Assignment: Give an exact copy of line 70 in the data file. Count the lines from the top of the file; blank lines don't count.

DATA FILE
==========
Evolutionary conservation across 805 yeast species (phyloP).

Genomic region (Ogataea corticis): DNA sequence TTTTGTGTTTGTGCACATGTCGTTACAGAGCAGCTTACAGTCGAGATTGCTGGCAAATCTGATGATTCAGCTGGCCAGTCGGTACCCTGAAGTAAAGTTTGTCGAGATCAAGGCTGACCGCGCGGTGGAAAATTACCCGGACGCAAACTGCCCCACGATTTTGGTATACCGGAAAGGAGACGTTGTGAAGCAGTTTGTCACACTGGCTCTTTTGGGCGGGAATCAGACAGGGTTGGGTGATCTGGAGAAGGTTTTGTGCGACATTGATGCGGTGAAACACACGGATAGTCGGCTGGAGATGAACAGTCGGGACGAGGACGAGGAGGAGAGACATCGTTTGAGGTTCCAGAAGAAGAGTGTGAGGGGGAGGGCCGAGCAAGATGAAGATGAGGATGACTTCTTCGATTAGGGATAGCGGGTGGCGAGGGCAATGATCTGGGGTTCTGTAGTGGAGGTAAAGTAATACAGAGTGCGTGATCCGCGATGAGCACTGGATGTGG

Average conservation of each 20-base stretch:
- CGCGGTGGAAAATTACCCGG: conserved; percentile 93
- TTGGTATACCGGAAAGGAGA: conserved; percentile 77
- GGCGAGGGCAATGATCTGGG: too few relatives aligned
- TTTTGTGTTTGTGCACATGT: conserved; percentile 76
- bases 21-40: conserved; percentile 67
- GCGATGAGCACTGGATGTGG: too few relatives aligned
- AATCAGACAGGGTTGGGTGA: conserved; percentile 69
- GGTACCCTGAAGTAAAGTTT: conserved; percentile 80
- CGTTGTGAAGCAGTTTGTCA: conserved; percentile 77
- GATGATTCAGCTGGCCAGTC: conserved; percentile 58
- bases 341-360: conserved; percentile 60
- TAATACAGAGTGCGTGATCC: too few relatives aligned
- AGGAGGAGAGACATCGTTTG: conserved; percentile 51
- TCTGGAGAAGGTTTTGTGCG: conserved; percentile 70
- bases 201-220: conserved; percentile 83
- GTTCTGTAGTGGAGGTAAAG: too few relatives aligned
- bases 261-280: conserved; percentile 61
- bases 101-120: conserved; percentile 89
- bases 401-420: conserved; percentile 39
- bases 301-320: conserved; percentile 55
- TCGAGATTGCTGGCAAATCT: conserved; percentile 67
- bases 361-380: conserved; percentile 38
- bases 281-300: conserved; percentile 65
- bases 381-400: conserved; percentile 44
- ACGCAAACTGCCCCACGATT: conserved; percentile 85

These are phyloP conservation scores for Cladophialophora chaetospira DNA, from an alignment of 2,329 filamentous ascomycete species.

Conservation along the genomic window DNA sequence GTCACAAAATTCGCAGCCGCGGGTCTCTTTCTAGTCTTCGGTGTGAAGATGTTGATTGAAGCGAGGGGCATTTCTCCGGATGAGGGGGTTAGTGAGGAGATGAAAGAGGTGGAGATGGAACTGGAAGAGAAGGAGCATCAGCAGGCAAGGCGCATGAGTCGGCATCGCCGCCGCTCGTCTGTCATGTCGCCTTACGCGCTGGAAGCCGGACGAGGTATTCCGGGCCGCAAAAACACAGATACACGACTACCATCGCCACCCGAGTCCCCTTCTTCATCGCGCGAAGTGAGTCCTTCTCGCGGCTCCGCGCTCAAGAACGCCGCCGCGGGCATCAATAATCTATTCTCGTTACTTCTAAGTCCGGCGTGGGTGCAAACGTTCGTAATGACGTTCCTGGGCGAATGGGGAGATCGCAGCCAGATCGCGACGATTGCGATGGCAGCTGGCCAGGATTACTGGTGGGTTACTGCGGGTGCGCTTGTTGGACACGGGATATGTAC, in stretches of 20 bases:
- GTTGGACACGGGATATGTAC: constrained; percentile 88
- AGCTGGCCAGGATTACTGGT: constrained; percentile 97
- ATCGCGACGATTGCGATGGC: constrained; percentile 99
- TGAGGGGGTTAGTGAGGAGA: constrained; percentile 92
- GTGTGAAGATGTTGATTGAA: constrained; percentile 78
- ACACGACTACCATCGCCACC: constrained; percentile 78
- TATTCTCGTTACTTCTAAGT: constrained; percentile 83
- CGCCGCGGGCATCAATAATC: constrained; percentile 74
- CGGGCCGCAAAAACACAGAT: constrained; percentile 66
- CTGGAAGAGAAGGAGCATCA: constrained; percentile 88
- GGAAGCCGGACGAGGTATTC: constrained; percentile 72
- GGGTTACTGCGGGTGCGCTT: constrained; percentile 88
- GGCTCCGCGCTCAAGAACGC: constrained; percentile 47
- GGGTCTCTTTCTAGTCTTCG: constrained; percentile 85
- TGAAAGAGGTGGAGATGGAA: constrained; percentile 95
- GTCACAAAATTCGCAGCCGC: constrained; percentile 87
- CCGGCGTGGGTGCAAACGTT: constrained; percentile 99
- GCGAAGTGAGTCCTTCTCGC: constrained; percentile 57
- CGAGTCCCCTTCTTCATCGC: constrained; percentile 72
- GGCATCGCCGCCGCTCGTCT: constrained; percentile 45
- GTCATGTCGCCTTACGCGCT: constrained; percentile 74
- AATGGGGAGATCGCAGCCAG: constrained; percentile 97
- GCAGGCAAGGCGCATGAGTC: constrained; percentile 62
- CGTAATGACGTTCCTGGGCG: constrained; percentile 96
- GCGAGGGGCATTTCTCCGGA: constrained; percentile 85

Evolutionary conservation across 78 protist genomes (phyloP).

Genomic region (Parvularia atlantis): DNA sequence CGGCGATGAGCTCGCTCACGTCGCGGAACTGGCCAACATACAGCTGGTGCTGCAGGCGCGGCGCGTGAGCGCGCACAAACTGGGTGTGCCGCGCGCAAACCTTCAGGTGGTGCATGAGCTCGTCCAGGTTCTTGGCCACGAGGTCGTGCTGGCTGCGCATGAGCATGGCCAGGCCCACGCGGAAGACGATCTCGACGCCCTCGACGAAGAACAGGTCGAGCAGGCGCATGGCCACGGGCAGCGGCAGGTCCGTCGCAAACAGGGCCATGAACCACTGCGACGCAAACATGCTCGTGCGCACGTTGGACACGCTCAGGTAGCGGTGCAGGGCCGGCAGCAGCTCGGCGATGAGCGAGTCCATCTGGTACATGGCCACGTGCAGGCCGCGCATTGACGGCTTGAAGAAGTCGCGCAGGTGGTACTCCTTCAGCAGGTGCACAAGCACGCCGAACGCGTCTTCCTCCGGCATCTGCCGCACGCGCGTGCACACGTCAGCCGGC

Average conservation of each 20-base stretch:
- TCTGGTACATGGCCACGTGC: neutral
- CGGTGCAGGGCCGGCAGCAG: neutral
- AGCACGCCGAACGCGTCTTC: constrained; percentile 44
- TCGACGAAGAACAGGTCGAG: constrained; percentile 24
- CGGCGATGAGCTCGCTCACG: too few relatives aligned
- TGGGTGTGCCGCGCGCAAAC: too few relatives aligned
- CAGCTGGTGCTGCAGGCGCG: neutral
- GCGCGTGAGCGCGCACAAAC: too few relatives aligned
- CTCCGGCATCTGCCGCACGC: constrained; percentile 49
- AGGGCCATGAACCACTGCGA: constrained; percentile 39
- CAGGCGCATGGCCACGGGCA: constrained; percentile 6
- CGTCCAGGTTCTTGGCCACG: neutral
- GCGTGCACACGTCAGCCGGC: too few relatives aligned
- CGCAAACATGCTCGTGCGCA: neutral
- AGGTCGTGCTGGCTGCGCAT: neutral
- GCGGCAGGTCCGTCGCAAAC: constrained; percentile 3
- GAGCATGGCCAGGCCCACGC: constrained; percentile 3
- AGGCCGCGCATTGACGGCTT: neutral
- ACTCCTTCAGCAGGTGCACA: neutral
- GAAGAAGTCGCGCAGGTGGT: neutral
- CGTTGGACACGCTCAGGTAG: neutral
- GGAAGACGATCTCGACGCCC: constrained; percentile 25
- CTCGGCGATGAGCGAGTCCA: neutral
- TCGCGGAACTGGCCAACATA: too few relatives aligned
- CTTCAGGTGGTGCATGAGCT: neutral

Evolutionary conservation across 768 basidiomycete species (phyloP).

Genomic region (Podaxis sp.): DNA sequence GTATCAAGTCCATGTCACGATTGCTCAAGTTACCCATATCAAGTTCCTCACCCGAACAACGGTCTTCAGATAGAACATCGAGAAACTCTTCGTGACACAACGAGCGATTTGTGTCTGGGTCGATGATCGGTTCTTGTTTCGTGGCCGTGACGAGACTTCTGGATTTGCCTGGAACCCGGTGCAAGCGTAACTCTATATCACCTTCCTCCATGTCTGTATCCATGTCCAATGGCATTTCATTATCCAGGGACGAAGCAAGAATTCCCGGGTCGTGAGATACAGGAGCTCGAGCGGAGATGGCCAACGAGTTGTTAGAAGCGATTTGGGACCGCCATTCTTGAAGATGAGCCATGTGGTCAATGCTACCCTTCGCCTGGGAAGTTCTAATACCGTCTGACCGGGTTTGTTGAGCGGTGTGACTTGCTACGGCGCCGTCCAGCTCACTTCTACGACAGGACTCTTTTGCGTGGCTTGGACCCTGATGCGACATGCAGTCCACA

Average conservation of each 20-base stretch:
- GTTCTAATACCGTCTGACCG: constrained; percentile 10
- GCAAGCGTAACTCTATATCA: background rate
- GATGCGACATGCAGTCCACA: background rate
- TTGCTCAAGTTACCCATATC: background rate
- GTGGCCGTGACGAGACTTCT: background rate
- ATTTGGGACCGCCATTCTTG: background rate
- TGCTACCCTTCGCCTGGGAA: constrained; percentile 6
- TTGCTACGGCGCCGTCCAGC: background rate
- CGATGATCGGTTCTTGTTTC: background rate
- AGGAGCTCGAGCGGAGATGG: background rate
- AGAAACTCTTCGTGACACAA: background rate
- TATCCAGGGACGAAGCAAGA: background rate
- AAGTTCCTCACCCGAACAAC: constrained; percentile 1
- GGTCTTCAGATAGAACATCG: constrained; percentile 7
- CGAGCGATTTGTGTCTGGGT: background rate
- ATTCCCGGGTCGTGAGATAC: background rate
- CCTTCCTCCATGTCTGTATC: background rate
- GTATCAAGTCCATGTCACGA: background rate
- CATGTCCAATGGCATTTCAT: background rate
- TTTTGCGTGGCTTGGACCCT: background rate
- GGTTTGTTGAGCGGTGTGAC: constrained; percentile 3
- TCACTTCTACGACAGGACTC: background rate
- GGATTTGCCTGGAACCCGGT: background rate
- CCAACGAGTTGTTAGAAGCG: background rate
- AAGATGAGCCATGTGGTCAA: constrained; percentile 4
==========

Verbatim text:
- CGTCCAGGTTCTTGGCCACG: neutral